RB: I think they need to think about data in terms of how they can leverage like-minded growers, and how they might compare and do benchmark. Now you start to create deeper insights into how you can improve productivity, sustainability, or profitability. 

If we can get all growers to think about some of their data that should be open data, that they would want to share. Something like rainfall, just as simple as rainfall. If you allow that to be in the shared data pool now, all of a sudden, the industry has some pretty robust big data sets. I really think that's where we have an opportunity with growers.

CA:  Tell us about EMILI and its plans for Manitoba, one of Canada’s AG powerhouses.

RB: EMILI stands for the Enterprise Machine Intelligence Learning Initiative based here in Manitoba. And the reason that academia and industry initiated the EMILI not-for-profit group in 2016 is as a community we had a collective vision of how industry was going to be disrupted with new technology, specifically machine learning and AI. 

With my role in agriculture, I saw what was taking place there, and I was excited about having a community focus that would really let us scale out digital agriculture here in Manitoba. 

EMILI has got four key pillars that we focus on around digital agriculture. The first one is research and innovation. And so what can we do to better collaborate, better leverage startup ideas and concepts from a research and innovation perspective? 

The other area is intelligent technology integration. That's taking and bringing together startup technology companies with legacy companies so that again, in a collaborative environment, we can build out mid-tier and legacy companies with the collaborative activity of new tech startups.

The third pillar is skills and talent. We think there is a huge need from an industry perspective, and there's a need to have academia better connected to industry as it relates to what some of the new skill sets and talents that are going to be required as this evolves.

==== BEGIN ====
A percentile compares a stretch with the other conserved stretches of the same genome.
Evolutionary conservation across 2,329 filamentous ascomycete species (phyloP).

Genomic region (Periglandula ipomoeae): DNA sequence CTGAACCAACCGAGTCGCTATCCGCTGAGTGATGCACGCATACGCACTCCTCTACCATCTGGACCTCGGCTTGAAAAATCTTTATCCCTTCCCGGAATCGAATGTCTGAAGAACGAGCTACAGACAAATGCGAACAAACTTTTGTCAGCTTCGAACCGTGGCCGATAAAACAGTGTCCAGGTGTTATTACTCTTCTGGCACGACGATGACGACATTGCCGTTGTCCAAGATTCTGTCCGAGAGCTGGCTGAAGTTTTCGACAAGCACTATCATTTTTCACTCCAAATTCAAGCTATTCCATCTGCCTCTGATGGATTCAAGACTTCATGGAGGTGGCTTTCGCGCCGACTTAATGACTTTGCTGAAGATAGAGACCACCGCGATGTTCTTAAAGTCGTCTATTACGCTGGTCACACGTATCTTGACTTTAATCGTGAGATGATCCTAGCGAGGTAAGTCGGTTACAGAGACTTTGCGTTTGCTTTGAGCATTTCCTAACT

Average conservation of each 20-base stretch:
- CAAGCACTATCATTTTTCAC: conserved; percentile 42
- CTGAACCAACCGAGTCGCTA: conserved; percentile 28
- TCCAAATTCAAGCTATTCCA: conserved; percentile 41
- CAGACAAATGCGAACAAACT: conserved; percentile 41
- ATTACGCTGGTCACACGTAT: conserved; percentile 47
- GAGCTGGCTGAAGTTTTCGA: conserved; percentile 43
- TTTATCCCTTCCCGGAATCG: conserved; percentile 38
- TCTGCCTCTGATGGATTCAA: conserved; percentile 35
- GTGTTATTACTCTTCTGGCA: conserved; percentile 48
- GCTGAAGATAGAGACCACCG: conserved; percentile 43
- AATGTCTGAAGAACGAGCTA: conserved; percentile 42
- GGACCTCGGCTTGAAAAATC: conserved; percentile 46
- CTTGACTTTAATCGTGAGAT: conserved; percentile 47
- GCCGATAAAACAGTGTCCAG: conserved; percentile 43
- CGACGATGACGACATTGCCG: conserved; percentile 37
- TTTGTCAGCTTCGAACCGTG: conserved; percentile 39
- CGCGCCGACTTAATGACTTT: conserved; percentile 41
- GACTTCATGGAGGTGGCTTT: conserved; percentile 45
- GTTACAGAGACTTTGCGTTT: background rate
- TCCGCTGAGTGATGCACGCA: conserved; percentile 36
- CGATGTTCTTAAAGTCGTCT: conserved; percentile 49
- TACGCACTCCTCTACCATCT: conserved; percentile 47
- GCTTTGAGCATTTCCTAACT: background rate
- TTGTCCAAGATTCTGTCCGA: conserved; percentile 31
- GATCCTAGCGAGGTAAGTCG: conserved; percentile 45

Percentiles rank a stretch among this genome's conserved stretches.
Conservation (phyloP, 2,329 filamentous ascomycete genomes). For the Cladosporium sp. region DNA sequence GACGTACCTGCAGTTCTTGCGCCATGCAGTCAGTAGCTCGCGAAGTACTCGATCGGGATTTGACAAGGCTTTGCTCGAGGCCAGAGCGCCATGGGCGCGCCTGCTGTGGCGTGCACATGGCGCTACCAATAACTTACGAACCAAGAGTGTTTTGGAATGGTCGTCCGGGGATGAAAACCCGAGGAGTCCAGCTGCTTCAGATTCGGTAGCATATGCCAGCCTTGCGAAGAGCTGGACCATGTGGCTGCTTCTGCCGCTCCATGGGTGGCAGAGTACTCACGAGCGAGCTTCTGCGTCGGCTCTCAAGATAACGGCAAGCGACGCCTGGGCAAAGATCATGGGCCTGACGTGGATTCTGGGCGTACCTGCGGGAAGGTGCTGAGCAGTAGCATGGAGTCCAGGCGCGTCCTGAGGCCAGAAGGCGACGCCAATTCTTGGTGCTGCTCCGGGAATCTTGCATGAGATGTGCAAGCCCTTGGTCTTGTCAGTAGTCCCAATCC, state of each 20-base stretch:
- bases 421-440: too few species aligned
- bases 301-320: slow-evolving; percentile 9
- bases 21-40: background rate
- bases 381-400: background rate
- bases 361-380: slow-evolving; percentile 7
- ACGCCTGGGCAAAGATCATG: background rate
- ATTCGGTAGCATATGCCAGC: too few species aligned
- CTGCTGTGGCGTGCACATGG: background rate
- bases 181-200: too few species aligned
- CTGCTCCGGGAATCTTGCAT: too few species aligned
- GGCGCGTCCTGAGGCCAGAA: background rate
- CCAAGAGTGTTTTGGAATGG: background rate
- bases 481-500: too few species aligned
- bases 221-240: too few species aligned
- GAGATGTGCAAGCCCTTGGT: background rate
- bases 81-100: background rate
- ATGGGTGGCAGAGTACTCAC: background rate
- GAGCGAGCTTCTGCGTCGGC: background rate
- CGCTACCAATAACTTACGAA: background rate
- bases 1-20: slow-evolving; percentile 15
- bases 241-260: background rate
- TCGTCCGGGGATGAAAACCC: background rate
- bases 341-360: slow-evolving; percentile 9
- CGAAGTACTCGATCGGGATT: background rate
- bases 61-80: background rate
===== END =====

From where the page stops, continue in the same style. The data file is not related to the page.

And then the last pillar we've got is on the capital side. How do we help startups, not only from a financial perspective, but from a human capital perspective around the concept of mentoring and coaching?

CA: Give me a real example of what data can do on the farm?

RB: Right now today with the collection of the data on your farm, one of the big opportunities that we see with growers, and it is being done by some growers today, is what we call the application of a full farm research strategy. 

And so because you have the equipment that's technology enabled that collects the data that can automatically with the geo referencing turn on and turn off and increase rates and lower rates, you now have the ability on your farm to run research projects, everything from seed depth, to seed rate, to variable nutrient rate, to variable herbicide, pesticide, or fungicide rates. 

So you now have those tools to be able to quantify best management practices. Once you have those tools in place, you collect the data. After the season, you can take a look at those data sets and out of those insights, make some improved business decisions that should ultimately lead to improvements in productivity, better sustainability, or more profitability.

CA: Sounds like the future. What’s the risk to growers who don’t embrace it?

RB: In five to 10 years from now, the risk to the grower is he will not have the tools in place to really provide him with the business risk management he requires. So what does that mean? 

That can mean everything from how he deals with his lender and what his lender is going to be looking for when he goes to grow the farm and wants to expand. That institution is probably going to want some pretty solid data to be able to help make some risk profile decisions. 

I believe farming foreign policy is going to change. And in areas like crop insurance, it is still not nearly as advanced as it can be and should be, and I think you're going to see that evolve. You hear a lot about sustainability, and conversations taking place around where the next foreign policy is going to go. I think we're going to start to see a migration towards good stewardship, and at the foundation of that is going to be a solid set of data, data sets. So I think that's the risk for growers, is they will not be in a position to take advantage of all the opportunities coming to market.